Radon (Rn) – Periodic Table [Element Information & More]

radon element periodic table

Radon element (Rn) is in group 18 and period 6 of a periodic table. Radon is in the p-block and it is classified as a noble gas element on the periodic table.

There is a lot more information related to radon which is mentioned in the Information Table given below.

So let’s dive right into it!

Table of contents

Radon Element (Information Table)

The important data related to radon element is given in the table below.

Appearance of radonColorless gas
Atomic number of radon86
Symbol of radonRn
Atomic mass of radon (most stable isotope)222 u
Protons, Neutrons & Electrons in radonProtons: 86, Neutrons: 136, Electrons: 86
State of radon (at STP)Gas
Group number of radon in periodic table18
Period number of radon in periodic table6
Block of radon in periodic tablep-block
Category of radonNoble gas
Bohr model or Electrons per shell or Electrons arrangement in radon2, 8, 18, 32, 18, 8
Electron configuration of radon[Xe] 4f14 5d10 6s2 6p6
Orbital diagram of radonorbital diagram of radon
Valence electrons in radon8
Atomic radius of radon (van der Waals radius)220 picometers
Density of radon9.73 g/L
1st ionization energy of radon10.745 eV
Main isotope of radon222Rn
Melting point of radon202 K or -71 °C or -96 °F
Boiling point of radon211.5 K or -61.7 °C or -79.1 °F
Crystal structure of radonFace Centered Cubic (FCC)
Discovery of radonBy Ernest Rutherford and Robert Owens (in 1899)

Also see: Interactive Periodic Table (It has rotating bohr models as well as many other details of all the 118 elements in a single periodic table).

Radon element in Periodic table

The Radon element (Rn) has the atomic number 86 and is located in group 18 and period 6. Radon is a nonmetal and it is classified as a noble gas element.

Click on above elements in the periodic table to see their information.

Facts about radon

Here are a few interesting facts about the radon element.

  1. Radon was given its name from the element “radon”. This is because the radon is obtained from the decay of radium.
  2. Ernest Rutherford and Robert Owens discovered radon in 1899.
  3. Radon is also called “Cancer causing radioactive gas”, because it is responsible for cancer in humans.
  4. Out of all the gases on the periodic table, radon is the heaviest known gas.
  5. Radon gas is available from the radioactive decay of radium, uranium and thorium.

Properties of radon

Here is a list of some physical properties and chemical properties of radon.

Physical properties of radon

  • Radon is a colorless, tasteless and odorless gas.
  • Radon is the heaviest known gas and its density is 9.73 g/L.
  • When radon gas is cooled below its freezing temperature, it emits a light which changes from yellowish to reddish orange.
  • There are many isotopes of radon and all those isotopes are radioactive in nature.

Chemical properties of radon

  • Radon is an inert gas and because of this reason it does not show any chemical reaction with other elements. But it shows some reaction only under extreme conditions.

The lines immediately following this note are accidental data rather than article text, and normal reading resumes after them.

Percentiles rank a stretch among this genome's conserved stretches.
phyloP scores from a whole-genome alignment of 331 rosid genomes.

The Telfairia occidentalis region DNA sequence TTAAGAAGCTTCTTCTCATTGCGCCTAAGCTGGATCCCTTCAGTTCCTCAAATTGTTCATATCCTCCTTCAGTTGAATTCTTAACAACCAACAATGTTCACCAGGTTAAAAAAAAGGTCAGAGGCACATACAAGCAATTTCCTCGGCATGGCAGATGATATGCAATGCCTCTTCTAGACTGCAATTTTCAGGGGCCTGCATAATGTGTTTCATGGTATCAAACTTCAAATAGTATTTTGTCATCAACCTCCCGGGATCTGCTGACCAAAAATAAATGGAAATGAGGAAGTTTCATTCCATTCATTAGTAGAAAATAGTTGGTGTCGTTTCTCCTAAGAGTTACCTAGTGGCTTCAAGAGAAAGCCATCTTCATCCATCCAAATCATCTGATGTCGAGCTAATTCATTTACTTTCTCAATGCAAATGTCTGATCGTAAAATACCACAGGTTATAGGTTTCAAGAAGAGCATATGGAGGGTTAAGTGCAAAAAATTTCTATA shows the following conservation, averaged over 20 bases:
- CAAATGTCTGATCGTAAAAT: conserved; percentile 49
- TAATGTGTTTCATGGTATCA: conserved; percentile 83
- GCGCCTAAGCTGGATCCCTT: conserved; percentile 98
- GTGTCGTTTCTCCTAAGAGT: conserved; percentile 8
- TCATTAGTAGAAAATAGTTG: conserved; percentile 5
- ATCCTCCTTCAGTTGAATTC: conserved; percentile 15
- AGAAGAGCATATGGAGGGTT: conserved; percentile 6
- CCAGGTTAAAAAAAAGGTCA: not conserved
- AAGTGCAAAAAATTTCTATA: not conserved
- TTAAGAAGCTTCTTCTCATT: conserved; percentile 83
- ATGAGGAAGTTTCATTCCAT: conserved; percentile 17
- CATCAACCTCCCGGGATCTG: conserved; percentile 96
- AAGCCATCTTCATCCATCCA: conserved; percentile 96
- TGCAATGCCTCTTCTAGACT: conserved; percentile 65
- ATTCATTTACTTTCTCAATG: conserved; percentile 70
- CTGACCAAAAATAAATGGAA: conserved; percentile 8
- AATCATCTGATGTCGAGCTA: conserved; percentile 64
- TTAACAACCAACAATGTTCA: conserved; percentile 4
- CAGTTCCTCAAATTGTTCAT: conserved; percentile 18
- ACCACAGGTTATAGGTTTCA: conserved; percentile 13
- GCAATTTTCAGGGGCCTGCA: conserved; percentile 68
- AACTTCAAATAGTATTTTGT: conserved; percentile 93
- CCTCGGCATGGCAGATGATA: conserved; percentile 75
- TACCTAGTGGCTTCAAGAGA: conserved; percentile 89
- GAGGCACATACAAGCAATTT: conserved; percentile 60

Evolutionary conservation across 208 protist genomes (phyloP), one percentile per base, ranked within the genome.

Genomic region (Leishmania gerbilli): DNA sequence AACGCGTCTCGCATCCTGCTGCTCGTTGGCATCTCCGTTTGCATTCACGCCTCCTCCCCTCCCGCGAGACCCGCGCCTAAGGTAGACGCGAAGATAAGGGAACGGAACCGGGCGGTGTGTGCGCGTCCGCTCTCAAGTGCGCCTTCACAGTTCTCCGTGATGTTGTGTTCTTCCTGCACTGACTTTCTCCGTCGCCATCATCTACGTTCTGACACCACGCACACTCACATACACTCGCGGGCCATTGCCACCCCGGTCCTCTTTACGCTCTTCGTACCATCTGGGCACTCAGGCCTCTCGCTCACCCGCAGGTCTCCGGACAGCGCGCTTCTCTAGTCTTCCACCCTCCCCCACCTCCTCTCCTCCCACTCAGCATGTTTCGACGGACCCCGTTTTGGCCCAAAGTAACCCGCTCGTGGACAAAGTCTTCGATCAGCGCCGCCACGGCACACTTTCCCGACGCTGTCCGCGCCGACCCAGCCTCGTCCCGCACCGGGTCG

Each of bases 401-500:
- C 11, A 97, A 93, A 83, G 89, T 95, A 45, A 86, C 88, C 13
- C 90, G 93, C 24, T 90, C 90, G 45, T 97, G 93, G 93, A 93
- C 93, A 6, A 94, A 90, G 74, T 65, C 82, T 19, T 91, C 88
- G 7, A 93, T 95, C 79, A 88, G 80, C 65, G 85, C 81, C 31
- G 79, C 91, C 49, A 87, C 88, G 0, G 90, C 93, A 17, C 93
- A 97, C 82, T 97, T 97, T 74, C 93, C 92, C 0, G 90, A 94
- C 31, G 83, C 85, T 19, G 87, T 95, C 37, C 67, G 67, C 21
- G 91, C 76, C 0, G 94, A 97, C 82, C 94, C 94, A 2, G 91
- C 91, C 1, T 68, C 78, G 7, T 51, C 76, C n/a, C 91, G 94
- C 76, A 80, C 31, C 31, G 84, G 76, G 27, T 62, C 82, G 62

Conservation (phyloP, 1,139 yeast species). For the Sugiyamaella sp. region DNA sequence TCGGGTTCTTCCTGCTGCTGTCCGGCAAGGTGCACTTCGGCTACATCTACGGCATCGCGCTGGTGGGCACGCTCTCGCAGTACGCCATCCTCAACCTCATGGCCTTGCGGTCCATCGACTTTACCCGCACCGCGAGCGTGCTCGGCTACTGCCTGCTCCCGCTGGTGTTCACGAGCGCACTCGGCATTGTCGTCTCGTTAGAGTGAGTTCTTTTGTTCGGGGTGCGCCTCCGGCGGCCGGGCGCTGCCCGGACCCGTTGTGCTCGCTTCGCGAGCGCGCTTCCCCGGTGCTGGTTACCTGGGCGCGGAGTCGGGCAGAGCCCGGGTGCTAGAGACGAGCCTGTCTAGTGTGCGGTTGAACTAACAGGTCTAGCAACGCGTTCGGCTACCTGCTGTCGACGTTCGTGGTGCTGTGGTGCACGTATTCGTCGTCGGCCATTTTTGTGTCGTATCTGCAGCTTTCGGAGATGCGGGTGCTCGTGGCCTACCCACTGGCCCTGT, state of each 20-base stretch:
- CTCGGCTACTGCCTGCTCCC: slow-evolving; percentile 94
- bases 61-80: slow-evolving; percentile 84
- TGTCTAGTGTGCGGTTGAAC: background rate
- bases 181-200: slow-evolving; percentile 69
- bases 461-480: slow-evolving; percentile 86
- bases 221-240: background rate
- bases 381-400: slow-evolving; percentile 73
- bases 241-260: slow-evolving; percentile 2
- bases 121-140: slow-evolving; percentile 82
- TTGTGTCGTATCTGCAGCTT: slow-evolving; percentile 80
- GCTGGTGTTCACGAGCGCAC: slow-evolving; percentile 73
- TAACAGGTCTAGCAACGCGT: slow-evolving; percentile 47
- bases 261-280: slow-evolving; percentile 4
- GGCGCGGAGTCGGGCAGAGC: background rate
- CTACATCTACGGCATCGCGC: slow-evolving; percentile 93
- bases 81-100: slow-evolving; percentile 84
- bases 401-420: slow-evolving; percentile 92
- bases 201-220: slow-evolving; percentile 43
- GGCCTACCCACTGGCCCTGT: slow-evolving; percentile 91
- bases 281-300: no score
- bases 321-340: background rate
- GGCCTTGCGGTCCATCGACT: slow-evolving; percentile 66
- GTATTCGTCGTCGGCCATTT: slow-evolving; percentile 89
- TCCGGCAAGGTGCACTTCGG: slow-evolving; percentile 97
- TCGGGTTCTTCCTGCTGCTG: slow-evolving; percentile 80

• Radon gas is slightly soluble in water and other organic solvents.
  • Everyone breathes small amounts of radon gas, but that’s fine. If radon is inhaled in large amounts, then it causes lung cancer.

External resources:

  1. Radon – Element information, properties and uses | Periodic Table. (n.d.). Radon – Element Information, Properties and Uses | Periodic Table. https://www.rsc.org/periodic-table/element/86/radon
  2. Radon – Wikipedia. (2021, September 1). Radon – Wikipedia. https://en.wikipedia.org/wiki/Radon
  3. P. (n.d.). Radon | Rn (Element) – PubChem. Radon | Rn (Element) – PubChem. https://pubchem.ncbi.nlm.nih.gov/element/Radon
  4. It’s Elemental – The Element Radon. (n.d.). It’s Elemental – the Element Radon. https://education.jlab.org/itselemental/ele086.html
  5. Bondi, A. (1964, March). van der Waals Volumes and Radii. The Journal of Physical Chemistry, 68(3), 441–451. https://doi.org/10.1021/j100785a001
  6. Holden, et al. (2018, December 1). IUPAC Periodic Table of the Elements and Isotopes (IPTEI) for the Education Community (IUPAC Technical Report). Pure and Applied Chemistry, 90(12), 1833–2092. https://doi.org/10.1515/pac-2015-0703
  7. Zhang, et al. (2011, January 11). Corrected Values for Boiling Points and Enthalpies of Vaporization of Elements in Handbooks. Journal of Chemical & Engineering Data, 56(2), 328–337. https://doi.org/10.1021/je1011086
  8. What is Radon? (n.d.). What Is Radon? https://www.michigan.gov/egle/about/organization/materials-management/indoor-radon/what-is-radon
  9. Periodic Table of Elements: Los Alamos National Laboratory. (n.d.). Periodic Table of Elements: Los Alamos National Laboratory. https://periodic.lanl.gov/86.shtml
  10. Atomic Data for Radon (Rn). (n.d.). Atomic Data for Radon (Rn). https://physics.nist.gov/PhysRefData/Handbook/Tables/radontable1.htm
  11. Prohaska, T., et al. (2022, May 1). Standard atomic weights of the elements 2021 (IUPAC Technical Report). Pure and Applied Chemistry, 94(5), 573–600. https://doi.org/10.1515/pac-2019-0603
  12. Haynes, W. M. (Ed.). (2014, June 4). CRC Handbook of Chemistry and Physics. https://doi.org/10.1201/b17118
  13. Kaye, G W.C., & Laby, T H. Tables of physical and chemical constants. 15th Edition. United States.
  14. Sansonetti, J. E., & Martin, W. C. (2005, December). Handbook of Basic Atomic Spectroscopic Data. Journal of Physical and Chemical Reference Data, 34(4), 1559–2259. https://doi.org/10.1063/1.1800011
  15. Radon. (2023, January 25). Radon. https://www.who.int/news-room/fact-sheets/detail/radon-and-health

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